UK to import gas from the east through pipeline

Dec 14, 2004 01:00 AM

As the UK's North Sea gas production diminishes, new players will replace the oil majors in supplying gas to the UK. With the development of gas transportation infrastructure by 2007, gas will be imported from the east direct to the UK. This will allow Germany's E.ON Ruhrgas and Wingas access to the UK market, possibly replacing existing industrial gas suppliers, such as BP, Total and Shell.
The UK is to move from a position of self-sufficiency to net gas import status by 2006 as piped gas from Belgium, The Netherlands and Norway and global LNG volumes replace domestic production. To facilitate the transportation of large volumes of gas, significant investment in transportation infrastructure is being undertaken, alongside the provision of third party access to gas networks and the development of trading hubs.

Two key developments are the Balgzand-Bacton (BBL) gas interconnector between The Netherlands and the UK, and the development of a trading hub in The Netherlands, known as Eurohub, which is being supplemented by the building of a high calorific gas link between The Netherlands and Germany.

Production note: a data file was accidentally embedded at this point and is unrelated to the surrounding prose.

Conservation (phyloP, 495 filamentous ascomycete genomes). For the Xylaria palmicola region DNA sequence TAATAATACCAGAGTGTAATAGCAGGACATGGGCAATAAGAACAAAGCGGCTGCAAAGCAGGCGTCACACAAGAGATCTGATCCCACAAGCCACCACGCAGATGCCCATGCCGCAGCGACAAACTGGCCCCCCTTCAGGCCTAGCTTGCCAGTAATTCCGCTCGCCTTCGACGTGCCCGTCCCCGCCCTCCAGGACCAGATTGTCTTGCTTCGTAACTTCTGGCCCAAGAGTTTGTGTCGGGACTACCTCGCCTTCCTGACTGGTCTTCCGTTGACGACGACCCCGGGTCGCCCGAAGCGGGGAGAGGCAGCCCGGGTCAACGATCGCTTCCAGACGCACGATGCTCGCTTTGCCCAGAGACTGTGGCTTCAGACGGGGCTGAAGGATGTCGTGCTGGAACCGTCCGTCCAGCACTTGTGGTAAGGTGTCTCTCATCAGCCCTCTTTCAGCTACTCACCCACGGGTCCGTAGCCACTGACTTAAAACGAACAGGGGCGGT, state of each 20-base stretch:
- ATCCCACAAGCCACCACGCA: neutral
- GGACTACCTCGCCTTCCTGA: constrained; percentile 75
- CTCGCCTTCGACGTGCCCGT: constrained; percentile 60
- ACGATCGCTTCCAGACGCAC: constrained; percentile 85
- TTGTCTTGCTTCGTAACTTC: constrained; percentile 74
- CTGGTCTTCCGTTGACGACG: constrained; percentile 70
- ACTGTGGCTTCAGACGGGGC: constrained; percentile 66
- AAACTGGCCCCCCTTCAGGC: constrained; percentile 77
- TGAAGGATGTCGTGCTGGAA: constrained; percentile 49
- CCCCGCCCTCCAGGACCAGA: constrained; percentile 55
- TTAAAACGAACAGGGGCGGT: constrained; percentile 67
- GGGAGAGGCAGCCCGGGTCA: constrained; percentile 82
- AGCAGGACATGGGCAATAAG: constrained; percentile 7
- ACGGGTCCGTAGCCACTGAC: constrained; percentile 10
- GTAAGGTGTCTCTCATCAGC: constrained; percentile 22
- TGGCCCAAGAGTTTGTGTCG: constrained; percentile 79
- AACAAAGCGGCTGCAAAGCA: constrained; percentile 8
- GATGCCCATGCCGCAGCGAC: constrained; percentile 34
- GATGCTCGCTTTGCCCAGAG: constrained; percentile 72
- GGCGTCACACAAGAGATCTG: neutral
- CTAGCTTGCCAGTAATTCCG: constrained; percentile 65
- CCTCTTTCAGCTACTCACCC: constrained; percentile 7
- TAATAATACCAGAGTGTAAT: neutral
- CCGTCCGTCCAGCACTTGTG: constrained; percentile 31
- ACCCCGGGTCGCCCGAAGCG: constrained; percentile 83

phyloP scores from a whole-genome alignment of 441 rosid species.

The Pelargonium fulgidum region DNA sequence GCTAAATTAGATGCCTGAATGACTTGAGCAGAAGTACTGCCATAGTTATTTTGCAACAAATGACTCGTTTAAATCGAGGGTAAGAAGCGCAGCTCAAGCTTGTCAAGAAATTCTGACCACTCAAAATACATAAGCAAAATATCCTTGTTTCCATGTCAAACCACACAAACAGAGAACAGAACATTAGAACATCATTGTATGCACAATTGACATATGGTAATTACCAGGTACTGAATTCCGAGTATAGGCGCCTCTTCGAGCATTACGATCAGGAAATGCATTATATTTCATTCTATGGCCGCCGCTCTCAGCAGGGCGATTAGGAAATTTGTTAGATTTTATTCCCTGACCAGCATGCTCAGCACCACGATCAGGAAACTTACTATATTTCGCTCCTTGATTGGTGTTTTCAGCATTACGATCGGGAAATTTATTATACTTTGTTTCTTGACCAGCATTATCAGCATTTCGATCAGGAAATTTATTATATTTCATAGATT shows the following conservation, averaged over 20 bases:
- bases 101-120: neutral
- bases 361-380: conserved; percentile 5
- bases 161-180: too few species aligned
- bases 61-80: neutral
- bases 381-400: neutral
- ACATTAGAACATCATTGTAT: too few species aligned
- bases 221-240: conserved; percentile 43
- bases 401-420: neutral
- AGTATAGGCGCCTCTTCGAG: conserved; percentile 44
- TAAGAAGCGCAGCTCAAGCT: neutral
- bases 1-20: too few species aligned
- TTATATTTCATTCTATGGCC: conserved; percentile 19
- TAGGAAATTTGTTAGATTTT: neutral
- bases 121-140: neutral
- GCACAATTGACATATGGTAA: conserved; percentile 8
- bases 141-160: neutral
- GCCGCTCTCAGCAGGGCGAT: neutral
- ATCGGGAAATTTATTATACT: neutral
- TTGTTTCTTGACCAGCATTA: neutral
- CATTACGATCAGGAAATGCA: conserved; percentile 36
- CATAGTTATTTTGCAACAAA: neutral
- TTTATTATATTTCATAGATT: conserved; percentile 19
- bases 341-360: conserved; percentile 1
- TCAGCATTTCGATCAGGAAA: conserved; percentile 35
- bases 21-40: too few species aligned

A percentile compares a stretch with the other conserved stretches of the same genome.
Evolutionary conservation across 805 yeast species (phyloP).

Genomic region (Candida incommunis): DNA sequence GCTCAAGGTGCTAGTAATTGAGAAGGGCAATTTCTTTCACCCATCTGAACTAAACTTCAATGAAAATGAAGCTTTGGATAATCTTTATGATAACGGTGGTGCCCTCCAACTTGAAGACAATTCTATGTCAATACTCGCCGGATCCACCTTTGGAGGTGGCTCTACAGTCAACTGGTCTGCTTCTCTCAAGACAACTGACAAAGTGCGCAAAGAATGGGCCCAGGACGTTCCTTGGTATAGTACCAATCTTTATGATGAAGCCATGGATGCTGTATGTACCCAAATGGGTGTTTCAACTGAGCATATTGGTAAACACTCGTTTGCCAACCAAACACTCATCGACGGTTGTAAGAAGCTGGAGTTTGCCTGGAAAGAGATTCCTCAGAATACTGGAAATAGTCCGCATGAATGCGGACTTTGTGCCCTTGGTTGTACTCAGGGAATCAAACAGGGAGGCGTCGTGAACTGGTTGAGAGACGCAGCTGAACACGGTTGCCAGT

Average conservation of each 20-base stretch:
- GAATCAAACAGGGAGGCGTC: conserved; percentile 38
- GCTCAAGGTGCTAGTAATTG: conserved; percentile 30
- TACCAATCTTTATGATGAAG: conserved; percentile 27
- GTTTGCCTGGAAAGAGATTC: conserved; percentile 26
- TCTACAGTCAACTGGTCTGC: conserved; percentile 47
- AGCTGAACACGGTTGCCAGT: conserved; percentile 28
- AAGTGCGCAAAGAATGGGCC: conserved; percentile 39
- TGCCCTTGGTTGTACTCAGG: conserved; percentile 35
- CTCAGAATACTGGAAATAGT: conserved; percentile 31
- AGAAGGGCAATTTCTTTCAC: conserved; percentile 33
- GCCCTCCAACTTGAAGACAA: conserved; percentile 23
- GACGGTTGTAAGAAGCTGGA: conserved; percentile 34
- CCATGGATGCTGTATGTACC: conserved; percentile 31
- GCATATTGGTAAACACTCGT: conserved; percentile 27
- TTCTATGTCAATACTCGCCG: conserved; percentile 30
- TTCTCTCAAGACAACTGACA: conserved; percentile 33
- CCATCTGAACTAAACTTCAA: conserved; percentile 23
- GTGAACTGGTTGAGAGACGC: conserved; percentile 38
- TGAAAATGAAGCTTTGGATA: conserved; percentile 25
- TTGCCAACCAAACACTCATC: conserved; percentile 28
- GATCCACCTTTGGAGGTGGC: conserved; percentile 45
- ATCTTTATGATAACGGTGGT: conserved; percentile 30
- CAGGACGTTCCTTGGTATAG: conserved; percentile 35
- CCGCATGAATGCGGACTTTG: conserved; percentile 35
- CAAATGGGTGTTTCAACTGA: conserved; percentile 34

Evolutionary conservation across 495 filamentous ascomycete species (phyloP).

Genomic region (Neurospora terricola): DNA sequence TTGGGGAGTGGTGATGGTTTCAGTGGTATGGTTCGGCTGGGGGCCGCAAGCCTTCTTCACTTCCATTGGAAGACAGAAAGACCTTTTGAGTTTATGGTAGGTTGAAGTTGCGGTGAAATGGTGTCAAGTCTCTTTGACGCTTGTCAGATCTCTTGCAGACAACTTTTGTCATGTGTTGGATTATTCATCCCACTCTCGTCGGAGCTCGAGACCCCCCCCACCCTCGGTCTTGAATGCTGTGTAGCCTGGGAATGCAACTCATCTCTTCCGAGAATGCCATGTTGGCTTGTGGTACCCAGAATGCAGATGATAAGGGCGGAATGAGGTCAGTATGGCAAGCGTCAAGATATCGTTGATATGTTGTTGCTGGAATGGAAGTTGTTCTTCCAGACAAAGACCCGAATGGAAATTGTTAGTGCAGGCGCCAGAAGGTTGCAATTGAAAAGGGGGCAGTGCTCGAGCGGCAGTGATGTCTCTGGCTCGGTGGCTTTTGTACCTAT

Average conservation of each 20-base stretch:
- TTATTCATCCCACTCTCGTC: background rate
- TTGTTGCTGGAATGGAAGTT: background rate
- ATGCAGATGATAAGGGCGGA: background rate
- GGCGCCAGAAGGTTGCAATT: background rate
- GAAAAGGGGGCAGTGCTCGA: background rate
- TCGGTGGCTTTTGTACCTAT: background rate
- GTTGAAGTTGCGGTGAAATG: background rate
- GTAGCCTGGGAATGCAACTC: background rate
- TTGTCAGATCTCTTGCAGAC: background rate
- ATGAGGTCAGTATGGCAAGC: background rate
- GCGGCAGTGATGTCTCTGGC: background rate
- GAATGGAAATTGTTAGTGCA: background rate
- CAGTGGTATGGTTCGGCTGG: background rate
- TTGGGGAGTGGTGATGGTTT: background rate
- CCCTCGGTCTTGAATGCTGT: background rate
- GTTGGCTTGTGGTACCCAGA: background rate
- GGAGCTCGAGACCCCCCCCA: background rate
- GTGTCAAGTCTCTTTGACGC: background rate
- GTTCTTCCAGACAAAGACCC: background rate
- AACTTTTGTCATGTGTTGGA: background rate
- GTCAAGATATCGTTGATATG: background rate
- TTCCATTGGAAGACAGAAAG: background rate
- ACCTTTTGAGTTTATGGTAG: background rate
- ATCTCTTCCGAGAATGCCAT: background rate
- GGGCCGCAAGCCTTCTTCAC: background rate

Once these projects are completed, the direct link between eastern Europe and the UK will be in place, enabling German gas wholesalers, such as E.ON Ruhrgas and Wingas, and other producers elsewhere in the region, principally Russia's Gazprom, to transport gas directly from eastern Europe to the UK.

At present the largest gas suppliers to end consumers in the UK are the oil majors, utilizing their retail customer base as a hedge against movements in the UK wholesale price for gas. Once these companies' North Sea production reduces, the necessity of having the retail/wholesale hedge will diminish, and companies with access to wholesale gas will have greater retail power.
It can therefore be expected that companies such as E.ON Ruhrgas, Gazprom and Statoil will start to exercise the capability provided by the emerging pan-European transportation and trading infrastructure to access new markets.

It should also allow UK energy retailers that have been developing residential and SME gas businesses to start to compete more robustly in the l&C market.
In the meantime, 2006-7 gas import capacity on the BBL interconnector is going spare. It will be interesting to see which company accompanies Centrica in importing wholesale gas volumes from The Netherlands.

Source: Datamonitor
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